If you’re shopping for a high-performance true wireless headphone at this price point, you’re likely deciding between the Anker Soundcore Liberty 2 Pro and Urbanista’s London. If active noise cancellation is very important to you, Urbanista will likely win out.
If, on the other hand, app control, sound customization, and battery life rank higher for you, the Liberty 2 Pro is probably your better option. When in need of really notching out airplane noise, they would not be my choice. It’s quite possible Soundcore purposefully and consciously made this trade-off to give users a choice of better battery life and all the aforementioned features at a great price.
You really can’t make a bad decision choosing a pair of mid-priced true wireless earphones from the current heavyweight contenders. That decision will come down to what’s most important to you. All sound great, integrate with your devices and digital assistants, and offer great clarity for making and taking phone calls. The Soundcore Liberty 2 Pro combines a compelling feature set at a competitive price. If battery life, customizable sound profiles, and price are the three most important factors for your truly wireless earbud needs, the Anker Liberty 2 Pro is a great choice.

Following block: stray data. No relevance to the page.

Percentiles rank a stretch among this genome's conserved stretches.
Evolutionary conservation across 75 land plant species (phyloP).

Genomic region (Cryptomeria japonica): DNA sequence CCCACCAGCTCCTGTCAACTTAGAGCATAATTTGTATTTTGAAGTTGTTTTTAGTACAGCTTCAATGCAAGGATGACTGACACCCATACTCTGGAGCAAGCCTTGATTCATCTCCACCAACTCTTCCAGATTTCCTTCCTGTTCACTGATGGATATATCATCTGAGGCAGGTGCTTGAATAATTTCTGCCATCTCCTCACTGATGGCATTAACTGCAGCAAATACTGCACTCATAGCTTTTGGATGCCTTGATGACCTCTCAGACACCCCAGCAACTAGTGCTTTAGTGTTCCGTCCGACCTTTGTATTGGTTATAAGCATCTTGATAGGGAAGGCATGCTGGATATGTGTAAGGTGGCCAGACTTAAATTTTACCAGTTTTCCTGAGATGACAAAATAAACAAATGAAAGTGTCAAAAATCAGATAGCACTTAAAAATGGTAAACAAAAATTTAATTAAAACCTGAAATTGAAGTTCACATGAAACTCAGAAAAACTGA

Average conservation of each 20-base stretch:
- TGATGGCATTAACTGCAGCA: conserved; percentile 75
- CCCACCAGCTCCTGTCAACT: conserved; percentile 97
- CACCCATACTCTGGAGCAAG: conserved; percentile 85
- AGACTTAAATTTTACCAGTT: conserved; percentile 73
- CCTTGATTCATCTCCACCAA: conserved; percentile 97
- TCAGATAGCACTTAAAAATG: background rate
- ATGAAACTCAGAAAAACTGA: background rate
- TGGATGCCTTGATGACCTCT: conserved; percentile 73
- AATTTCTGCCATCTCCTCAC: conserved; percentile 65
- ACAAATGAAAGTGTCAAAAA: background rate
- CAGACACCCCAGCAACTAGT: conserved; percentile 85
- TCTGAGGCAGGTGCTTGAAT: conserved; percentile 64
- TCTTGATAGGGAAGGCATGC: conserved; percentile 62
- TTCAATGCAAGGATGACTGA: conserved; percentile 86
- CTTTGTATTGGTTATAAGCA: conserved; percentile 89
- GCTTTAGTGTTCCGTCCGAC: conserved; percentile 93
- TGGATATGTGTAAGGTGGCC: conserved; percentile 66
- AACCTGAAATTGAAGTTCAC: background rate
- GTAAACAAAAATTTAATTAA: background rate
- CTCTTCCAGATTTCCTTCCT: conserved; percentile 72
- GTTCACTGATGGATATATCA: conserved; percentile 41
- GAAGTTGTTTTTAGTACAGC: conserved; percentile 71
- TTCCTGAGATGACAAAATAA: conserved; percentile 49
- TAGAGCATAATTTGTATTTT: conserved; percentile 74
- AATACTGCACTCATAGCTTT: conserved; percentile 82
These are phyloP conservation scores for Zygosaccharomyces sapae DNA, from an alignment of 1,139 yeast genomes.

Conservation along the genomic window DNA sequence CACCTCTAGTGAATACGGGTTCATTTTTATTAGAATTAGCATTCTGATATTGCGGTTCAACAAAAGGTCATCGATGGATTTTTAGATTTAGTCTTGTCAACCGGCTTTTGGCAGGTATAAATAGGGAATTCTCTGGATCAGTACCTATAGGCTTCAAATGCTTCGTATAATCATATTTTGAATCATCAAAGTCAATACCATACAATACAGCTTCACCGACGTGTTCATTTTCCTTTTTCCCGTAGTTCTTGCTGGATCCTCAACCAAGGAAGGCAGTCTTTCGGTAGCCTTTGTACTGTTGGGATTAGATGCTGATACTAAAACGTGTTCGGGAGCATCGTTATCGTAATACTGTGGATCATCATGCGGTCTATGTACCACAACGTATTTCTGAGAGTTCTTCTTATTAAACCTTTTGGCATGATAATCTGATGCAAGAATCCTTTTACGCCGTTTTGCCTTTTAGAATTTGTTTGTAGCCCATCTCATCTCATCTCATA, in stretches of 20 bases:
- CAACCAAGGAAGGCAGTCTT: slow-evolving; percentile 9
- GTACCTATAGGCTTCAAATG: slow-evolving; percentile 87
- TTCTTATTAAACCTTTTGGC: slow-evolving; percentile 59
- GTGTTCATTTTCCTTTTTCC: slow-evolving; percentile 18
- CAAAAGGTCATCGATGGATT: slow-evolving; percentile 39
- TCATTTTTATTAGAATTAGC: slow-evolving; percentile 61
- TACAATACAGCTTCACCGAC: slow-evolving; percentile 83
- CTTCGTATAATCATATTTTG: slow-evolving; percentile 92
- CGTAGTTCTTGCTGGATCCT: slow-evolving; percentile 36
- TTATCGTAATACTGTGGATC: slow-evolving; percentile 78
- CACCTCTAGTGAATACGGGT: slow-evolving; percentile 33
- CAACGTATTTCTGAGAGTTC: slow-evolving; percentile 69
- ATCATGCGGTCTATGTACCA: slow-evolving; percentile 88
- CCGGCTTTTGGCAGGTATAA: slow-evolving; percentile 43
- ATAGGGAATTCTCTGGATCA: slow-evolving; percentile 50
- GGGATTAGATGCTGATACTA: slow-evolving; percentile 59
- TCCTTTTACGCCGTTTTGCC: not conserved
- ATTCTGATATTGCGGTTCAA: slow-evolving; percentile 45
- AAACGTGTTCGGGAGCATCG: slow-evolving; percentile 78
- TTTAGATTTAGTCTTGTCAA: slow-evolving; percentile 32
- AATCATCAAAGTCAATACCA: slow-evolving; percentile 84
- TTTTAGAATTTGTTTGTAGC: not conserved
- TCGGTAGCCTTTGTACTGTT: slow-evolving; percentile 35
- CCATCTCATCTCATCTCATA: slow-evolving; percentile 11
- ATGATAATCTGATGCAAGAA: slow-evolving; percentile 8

• Visit the Soundcore website for more product information.
• Check out our Headphone + Accessory Reviews page to read similar reviews.
• Sennheiser Momentum True Wireless In-Ear Monitors Reviewed at HomeTheaterReview.com.